HELEN LANG: Spring means green is in

Right now the Pieris are spectacular, especially the one called Mountain Fire, whose new leaves are a coppery red

Right now the Pieris are spectacular, especially the one called Mountain Fire, whose new leaves are a coppery red.

This is a wonderful shrub. It keeps its leaves all winter, doesn’t get too huge, had smallish leaves which start with the above mentioned colouring and gradually changes to a dark green. Its flowering trusses are a soft white, no perfume, but it seems you can’t have everything. (Maybe smell the roses instead!)

Pieris  are related to the rhododendron family so require the same treatment: an acid soil and ample fertilizer in the spring. There is a lovely one in a bed next to the sidewalk where I walk and it never fails to delight me as it puts on its new spring outfit!

I’d like to mention the trees I can see from my bedroom window. They, too are donning their spring attire, looking so fresh, the loveliest pale yellowish-green. A colour I believe is called chartreuse. Sounds elegant, doesn’t it? And, yes, I did check the spelling. Spring is so full of wonderful fresh colours, mostly variations on the theme of green of course.

My middle daughter, Leslie, has just gone back to Vancouver after giving me the best possible Mother’s Day gift. She took a scrub brush and washed the balcony linoleum and the white stucco half-wall that fronts the street. It passed the strata council inspection without a problem, thank goodness! I know my plants on the balcony are disturbing to the strata council, but I can’t give them up even if I have to scrub the floor and that wall daily.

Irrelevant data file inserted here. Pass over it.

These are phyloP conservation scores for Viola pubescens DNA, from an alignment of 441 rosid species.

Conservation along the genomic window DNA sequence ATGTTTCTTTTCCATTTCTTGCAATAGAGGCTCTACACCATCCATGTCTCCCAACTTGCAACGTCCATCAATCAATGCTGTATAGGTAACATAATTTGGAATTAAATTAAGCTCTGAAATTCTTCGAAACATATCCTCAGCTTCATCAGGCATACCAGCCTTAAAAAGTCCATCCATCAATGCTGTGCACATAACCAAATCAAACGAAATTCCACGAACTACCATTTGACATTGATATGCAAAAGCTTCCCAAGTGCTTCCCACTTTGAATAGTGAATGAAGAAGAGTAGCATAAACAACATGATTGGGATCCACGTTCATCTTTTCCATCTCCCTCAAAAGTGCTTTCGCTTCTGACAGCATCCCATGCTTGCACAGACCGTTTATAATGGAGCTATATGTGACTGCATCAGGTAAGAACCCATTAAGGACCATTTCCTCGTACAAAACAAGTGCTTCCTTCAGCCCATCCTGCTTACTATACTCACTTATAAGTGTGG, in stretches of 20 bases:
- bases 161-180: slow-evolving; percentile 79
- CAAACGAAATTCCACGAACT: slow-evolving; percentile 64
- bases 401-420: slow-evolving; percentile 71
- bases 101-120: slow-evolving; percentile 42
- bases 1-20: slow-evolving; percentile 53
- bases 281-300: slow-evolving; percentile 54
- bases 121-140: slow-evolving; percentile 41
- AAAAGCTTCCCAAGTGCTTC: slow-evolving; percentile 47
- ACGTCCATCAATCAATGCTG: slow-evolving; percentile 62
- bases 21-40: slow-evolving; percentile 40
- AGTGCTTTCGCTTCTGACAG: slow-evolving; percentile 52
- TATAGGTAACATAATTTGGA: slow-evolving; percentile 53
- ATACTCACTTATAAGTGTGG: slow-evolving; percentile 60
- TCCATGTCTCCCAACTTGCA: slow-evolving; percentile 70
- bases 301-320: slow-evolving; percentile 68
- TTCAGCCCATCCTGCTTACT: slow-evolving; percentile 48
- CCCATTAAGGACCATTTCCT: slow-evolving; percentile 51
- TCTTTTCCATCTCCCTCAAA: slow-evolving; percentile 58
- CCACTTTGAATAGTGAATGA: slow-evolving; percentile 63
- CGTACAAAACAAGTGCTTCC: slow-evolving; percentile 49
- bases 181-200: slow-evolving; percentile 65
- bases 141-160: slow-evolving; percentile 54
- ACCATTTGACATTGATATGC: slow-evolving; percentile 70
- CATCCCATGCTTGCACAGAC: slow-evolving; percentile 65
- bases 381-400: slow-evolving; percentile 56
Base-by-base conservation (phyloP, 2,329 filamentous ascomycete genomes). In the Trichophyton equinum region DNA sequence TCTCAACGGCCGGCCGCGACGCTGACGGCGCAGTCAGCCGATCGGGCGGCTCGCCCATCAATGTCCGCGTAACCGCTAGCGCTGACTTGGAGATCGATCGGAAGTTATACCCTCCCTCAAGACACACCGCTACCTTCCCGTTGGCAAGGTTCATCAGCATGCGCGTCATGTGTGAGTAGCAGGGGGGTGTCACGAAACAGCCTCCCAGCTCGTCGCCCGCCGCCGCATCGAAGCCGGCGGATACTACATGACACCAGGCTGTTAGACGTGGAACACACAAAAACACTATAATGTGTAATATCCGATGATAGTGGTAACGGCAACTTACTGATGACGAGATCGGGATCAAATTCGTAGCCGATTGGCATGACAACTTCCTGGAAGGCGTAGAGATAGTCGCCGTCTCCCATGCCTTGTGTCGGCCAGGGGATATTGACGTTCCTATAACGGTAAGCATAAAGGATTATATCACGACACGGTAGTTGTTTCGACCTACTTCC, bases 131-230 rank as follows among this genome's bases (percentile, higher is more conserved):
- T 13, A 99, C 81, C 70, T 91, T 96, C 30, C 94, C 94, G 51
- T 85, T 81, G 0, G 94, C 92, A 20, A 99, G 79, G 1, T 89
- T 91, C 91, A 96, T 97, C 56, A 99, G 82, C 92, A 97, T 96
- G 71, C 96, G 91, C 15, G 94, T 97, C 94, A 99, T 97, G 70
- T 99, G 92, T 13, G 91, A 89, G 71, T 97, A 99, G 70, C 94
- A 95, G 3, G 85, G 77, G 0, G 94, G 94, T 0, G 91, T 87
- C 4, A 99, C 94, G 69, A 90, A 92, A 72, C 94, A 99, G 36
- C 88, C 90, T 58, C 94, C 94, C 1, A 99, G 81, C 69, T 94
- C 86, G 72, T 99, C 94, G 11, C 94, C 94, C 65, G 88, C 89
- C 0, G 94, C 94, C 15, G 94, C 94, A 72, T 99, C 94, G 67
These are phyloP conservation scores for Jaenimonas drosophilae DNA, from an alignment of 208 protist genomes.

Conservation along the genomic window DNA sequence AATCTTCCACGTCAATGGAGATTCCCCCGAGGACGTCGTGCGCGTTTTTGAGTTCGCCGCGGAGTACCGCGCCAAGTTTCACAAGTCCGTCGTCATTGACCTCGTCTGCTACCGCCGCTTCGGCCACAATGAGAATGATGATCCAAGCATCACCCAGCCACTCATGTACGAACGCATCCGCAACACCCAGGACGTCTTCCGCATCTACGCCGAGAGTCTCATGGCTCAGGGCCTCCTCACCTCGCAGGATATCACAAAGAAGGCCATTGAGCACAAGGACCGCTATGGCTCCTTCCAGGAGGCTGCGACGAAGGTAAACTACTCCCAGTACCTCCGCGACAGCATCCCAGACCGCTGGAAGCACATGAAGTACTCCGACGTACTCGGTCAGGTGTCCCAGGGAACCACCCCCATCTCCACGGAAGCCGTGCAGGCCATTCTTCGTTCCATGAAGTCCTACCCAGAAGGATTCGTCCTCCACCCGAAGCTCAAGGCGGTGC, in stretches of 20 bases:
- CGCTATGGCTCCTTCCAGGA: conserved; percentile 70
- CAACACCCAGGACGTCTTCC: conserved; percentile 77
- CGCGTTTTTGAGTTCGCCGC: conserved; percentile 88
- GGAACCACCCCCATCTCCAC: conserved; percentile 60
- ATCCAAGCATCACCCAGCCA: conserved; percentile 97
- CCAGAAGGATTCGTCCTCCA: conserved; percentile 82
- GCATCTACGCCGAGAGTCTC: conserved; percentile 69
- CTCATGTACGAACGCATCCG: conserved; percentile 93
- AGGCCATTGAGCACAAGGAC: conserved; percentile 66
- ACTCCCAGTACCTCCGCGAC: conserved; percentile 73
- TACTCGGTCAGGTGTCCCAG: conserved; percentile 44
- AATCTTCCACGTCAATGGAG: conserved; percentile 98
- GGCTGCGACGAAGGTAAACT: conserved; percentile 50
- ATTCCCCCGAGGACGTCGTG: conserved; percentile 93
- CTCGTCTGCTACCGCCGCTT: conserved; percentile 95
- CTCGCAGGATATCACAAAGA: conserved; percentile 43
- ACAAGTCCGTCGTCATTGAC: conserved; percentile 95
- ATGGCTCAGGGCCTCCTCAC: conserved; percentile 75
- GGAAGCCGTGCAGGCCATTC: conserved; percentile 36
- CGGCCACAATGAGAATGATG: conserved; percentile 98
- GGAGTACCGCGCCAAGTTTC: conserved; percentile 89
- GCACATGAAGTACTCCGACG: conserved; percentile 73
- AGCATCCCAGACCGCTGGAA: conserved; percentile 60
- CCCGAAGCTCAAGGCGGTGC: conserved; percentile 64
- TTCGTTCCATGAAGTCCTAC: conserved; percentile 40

Almost time to put the dwarf orange tree outside for the summer, and the hibiscus as well. The latter is once again flowering. It just never seems to quit and the blooms are both large, golden yellow and absolutely gorgeous. I think it has produced at least one blossom every week for the past year. This worries me. It should have a rest to regain some of its stamina, but does it listen to me? No way, Jose! It’s just one more thing to worry about, I suppose.

A longtime telephone friend has called to say that she has more plants than she can cope with and would like to give some of them away to people who will be pleased to have them and give them a good home. Her name is Alice, she lives in Central Saanich and her telephone number is 250-652-1611. These plants will be in marvelous shape as she treats them like beloved children. It must be a wrench to part with them but there are just too many for her to deal with.

In the past few weeks I have been given two fine books. I can’t believe my great good luck. One of them is full of pictures of Butchart Gardens taken by the author, who is an amazng photographer. His name is Mike Lane and his book is called, Benvenuto.

The second book is about gardening for those who may have special needs, this one by a compassionate man called Lynn Dennis. Both these volumes are interesting and informative.

I was also loaned a delightful book by Alan Titchmarsh. It’s called Trowel and Error so you can guess that there is a lot of good information presented in an amusing way. All of these are fun for someone who loves her miniscule balcony garden, but also for those who may have acres under cultivation! Or even a city lot!

Helen Lang has been the Peninsula News Review’s garden columnist for more than 30 years.